Traditional videogame console users have eyed the next-level interaction afforded by Nintendo's Wii console with envy, but even the best wireless control mechanisms are about to be upstaged by "no control" mechanisms — such as the impending Natal unit for the Xbox 360, which employs a small horizontal sensor that is positioned along the top or bottom of the video display to detect user movements.
"See a ball? Kick it, hit it, trap it or catch it," says the Xbox Natal website. "If you know how to move your hands, shake your hips or speak you and your friends can jump into the fun — the only experience needed is life experience."
According to Microsoft, "Project Natal" (pronounced "nuh-tall") represents controller-free gaming and entertainment, but the impact of Natal is hard to overestimate, with various observers, including Hollywood maven Steven Spielberg, seeing it as a watershed technology.
"This is a pivotal moment that will carry with it a wave of change, the ripples of which will reach far beyond video games," Spielberg said.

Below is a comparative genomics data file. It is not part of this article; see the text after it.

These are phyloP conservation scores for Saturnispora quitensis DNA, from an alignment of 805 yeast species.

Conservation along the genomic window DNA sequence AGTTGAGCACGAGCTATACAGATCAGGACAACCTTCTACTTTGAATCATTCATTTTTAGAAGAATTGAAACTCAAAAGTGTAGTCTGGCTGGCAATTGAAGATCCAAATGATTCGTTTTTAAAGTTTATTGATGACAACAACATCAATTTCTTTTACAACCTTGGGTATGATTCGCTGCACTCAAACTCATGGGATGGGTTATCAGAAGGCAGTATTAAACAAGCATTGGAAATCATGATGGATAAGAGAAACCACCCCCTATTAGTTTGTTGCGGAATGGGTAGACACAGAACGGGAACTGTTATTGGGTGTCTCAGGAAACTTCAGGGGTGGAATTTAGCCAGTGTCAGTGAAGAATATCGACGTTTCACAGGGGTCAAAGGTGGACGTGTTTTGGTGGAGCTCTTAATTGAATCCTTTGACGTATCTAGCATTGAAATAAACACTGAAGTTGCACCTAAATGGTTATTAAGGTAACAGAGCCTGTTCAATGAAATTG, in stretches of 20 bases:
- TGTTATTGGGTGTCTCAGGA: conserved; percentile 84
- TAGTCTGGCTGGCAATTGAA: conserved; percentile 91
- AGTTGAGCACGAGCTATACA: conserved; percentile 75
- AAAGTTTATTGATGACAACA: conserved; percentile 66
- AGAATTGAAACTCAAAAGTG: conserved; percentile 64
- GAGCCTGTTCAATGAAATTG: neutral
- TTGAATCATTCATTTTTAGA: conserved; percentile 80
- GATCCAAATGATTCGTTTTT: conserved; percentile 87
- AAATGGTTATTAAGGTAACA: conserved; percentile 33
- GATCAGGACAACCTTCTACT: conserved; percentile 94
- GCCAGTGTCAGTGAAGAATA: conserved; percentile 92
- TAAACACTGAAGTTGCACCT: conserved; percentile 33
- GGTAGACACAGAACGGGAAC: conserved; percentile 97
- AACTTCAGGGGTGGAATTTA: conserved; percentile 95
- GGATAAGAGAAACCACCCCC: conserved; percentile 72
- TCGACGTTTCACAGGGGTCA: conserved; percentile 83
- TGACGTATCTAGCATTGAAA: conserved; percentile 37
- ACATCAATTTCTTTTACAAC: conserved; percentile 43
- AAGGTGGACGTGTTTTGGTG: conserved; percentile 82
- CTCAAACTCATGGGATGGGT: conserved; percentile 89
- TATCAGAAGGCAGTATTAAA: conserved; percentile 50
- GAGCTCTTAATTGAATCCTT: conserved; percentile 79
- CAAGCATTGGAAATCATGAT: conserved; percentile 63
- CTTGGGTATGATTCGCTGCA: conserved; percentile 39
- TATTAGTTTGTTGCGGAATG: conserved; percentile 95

Microsoft claims that Project Natal is "the world's first system to combine an RGB camera, depth sensor, multi-array microphone and custom processor running proprietary software," and that in addition to tracking the user's full body movements in 3D, it also recognizes the user's face and facial expressions and can even detect changes of emotion in the user's voice. It reportedly also remembers a user's face and voice, allowing them to automatically connect to Xbox Live without using a controller.
Natal utilizes a depth sensor comprised of an infrared projector with a monochrome CMOS sensor that reportedly allows the system to image the room in three dimensions (instead of interpreting the room based upon a two dimensional image). Microsoft says that a multi-array microphone locates voices by sound and can extract ambient noise, allowing for headset-free Xbox Live party chat and more. These advanced features are powered by the company's proprietary software and allow Project Natal to effectively perform human body recognition while extracting ambient visual noise.
Forward thinking operators that can combine this high level of motion sensing performance with the intimacy of a haptic device like the RealTouch and the immersive engagement of a virtual world into one seamless sensory experience will open the door to the future of adult entertainment.